By Tina Richards
Stung by a lawsuit filed by Councilwoman Diana Fascenelli challenging the legality of incumbent candidate Bob Collacott’s filing for the November election, the Villa Park City Council rebuked her with a sharp slap at its Aug. 28 meeting, denying her appointment to a county committee on the homeless.
The county is forming an advisory board for the Bridges at Kraemer Place homeless shelter in Anaheim. Each city in the North County Service Planning area was invited to appoint a representative.
When the Kraemer advisory board was being considered, Fascenelli was the person in Villa Park the executive director of Mercy House, the organization that operates the Anaheim shelter, called. She was invited to the introductory meeting, although it was later cancelled.
Seemed like a good idea
Fascenelli has been active in county efforts to provide shelter for homeless people, toured homeless encampments, attended meetings on the topic and visited successful shelters in other major cities. An officer in several charitable organizations, she has advocated for programs to aid the homeless, even though there are none in Villa Park.
“This is what I do,” she said later. “I’m involved in the community; I volunteer.”
City Manager Steve Franks supported her appointment to that board and put it on the council’s August meeting consent calendar for approval. Consent items are generally approved in bulk without separate discussion, unless a council member pulls one or more of them for clarification or comment.
Councilman Bill Nelson pulled the Bridges at Kraemer Place appointment, because, he said, the appointee should be someone “guaranteed to be on the council next year.”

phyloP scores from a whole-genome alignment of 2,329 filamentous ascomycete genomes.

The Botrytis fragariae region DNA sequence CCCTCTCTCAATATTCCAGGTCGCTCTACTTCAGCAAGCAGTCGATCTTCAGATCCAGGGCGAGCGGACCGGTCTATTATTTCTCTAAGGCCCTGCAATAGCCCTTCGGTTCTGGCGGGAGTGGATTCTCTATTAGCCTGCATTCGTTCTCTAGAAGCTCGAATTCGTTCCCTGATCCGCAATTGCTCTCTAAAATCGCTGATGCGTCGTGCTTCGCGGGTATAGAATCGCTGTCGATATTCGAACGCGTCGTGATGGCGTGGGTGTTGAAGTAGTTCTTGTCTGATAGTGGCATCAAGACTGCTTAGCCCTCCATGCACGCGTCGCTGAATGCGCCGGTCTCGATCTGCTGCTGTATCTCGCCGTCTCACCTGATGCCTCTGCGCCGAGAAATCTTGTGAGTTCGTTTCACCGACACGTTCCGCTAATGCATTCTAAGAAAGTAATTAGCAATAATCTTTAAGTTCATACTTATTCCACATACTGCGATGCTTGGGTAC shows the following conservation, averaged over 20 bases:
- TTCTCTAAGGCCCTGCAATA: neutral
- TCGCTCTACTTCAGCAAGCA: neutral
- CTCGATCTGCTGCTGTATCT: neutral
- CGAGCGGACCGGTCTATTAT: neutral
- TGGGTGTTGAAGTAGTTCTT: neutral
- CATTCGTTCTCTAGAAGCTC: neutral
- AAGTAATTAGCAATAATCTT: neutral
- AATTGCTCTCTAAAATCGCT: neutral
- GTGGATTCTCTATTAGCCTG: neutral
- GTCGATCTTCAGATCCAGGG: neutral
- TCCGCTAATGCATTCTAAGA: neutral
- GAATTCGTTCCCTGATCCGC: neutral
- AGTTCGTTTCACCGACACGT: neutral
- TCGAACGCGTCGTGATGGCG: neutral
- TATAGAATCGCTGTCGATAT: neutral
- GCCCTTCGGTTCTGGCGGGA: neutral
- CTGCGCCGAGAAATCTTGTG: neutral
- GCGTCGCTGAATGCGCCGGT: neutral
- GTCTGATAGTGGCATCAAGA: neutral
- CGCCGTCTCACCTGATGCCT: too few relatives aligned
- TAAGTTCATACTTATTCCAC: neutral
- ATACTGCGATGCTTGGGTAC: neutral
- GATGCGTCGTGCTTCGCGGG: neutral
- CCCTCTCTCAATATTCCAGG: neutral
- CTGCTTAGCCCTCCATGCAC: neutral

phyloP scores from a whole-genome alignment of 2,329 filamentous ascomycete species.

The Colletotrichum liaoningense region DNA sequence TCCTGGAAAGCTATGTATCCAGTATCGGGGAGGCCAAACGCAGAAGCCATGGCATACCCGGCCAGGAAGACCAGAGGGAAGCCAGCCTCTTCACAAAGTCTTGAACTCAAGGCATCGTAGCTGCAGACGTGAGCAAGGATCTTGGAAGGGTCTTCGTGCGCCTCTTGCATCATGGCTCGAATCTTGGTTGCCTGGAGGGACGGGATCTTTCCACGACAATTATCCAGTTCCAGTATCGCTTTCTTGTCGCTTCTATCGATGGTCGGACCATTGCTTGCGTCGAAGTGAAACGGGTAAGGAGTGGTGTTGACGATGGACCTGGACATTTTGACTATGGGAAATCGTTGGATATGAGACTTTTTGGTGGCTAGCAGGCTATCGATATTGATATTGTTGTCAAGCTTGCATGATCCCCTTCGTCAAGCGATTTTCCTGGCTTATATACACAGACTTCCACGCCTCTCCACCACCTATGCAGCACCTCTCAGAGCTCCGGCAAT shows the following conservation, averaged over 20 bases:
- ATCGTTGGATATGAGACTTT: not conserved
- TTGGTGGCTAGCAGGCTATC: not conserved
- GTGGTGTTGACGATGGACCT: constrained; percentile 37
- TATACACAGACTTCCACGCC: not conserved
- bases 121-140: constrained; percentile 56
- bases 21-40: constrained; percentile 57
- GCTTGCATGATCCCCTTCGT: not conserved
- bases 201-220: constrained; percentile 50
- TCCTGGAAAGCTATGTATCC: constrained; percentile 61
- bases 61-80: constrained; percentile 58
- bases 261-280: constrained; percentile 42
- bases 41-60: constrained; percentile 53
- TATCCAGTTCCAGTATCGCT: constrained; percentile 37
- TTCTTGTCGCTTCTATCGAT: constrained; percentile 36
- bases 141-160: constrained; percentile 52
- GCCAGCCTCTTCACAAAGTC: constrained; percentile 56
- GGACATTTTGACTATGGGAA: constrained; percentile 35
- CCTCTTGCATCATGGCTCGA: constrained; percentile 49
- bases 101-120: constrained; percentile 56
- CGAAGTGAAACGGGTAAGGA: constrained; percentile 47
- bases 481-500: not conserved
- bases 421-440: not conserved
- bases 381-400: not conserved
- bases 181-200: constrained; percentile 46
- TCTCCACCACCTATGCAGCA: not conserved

Franks assured him that longevity didn’t matter at this time; that city representatives to county committees change routinely. In this case, the appointee did not even have to be a councilmember, it could be another community leader or a citizen.
The test of timing
Nelson’s objection came on the heels of a closed session discussion about the lawsuit Fascenelli had filed against the city regarding Bob Collacott’s alleged failure to meet the deadline for submitting candidate papers.
During the ensuing open session, the council chambers were filled with Collacott’s friends and neighbors, who called the lawsuit “frivolous.” Fascenelli was pilloried by one particularly belligerent public speaker, Collacott lauded by another. Three-quarters of the audience rose in solidarity when asked if they stood by the mayor, regardless of the charges.
Nelson overlooked Frank’s advisory that the status of Fascenelli’s council seat had nothing to do with her participation on the county advisory board. “There’s only two council members assured of a seat next year and one is Vince Rossini,” Nelson announced. “I nominate him.”
Rossini advised that he “knows the issue very well,” and Bob Collacott seconded his nomination.
The vote was three (Nelson, Collacott, Rossini) in favor; two (Robbie Pitts, Fascenelli) against.
Fascenelli denied appointment to county advisory committee